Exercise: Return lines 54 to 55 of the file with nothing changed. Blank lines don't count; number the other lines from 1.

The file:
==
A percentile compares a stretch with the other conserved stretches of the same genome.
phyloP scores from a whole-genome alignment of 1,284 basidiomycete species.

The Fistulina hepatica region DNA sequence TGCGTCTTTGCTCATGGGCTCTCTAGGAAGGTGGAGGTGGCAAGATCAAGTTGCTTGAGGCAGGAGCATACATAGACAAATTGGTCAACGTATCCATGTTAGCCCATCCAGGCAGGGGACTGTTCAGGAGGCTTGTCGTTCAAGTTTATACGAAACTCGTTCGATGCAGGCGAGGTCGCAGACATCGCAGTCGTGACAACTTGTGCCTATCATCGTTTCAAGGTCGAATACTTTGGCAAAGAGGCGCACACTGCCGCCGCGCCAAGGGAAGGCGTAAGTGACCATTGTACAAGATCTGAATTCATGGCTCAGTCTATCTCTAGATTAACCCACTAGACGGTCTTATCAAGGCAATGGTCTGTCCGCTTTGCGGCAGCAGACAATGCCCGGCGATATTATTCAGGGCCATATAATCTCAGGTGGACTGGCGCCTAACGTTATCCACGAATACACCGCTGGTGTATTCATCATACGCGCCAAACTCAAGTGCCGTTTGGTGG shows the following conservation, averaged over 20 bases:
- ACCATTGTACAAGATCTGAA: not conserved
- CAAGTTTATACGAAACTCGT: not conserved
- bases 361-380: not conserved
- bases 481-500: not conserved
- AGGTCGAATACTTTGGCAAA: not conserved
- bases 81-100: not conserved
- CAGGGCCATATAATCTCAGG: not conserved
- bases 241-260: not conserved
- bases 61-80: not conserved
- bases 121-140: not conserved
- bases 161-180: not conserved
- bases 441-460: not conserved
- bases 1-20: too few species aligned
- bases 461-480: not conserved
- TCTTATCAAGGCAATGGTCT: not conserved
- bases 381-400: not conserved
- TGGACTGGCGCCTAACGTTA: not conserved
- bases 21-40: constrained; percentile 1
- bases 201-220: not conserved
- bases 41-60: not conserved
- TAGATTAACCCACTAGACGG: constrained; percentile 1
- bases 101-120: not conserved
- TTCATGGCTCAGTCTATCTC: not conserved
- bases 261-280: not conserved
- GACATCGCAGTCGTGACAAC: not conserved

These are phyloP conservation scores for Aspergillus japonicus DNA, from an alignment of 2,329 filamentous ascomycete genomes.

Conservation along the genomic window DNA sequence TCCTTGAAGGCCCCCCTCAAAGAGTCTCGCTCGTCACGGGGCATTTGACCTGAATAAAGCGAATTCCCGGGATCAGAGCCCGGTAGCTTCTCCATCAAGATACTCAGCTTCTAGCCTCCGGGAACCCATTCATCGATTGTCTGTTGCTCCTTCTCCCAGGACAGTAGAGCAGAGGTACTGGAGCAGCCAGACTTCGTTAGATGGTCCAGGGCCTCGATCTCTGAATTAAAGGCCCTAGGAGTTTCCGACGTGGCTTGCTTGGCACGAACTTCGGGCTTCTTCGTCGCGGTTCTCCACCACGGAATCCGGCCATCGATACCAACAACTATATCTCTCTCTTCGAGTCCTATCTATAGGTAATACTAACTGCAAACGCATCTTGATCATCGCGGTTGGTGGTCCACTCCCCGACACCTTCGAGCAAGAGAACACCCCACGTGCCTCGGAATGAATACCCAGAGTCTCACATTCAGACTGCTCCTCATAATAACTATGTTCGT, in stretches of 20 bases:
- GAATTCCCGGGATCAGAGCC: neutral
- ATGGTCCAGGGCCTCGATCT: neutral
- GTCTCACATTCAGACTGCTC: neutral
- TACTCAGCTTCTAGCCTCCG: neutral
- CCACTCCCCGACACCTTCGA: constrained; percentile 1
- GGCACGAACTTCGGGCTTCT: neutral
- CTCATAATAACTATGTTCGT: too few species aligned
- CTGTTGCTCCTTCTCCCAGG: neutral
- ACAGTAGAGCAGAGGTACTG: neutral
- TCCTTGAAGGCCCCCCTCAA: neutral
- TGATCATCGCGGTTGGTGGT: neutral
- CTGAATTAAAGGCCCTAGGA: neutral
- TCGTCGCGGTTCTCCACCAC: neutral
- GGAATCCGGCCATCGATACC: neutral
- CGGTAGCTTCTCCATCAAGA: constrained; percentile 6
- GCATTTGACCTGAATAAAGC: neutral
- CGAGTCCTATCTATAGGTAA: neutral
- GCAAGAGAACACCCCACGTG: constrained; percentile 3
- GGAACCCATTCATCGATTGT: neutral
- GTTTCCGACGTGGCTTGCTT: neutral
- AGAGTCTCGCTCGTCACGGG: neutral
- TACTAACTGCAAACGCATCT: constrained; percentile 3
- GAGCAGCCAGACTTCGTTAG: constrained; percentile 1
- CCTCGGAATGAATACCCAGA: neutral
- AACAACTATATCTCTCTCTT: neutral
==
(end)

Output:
- CCTCGGAATGAATACCCAGA: neutral
- AACAACTATATCTCTCTCTT: neutral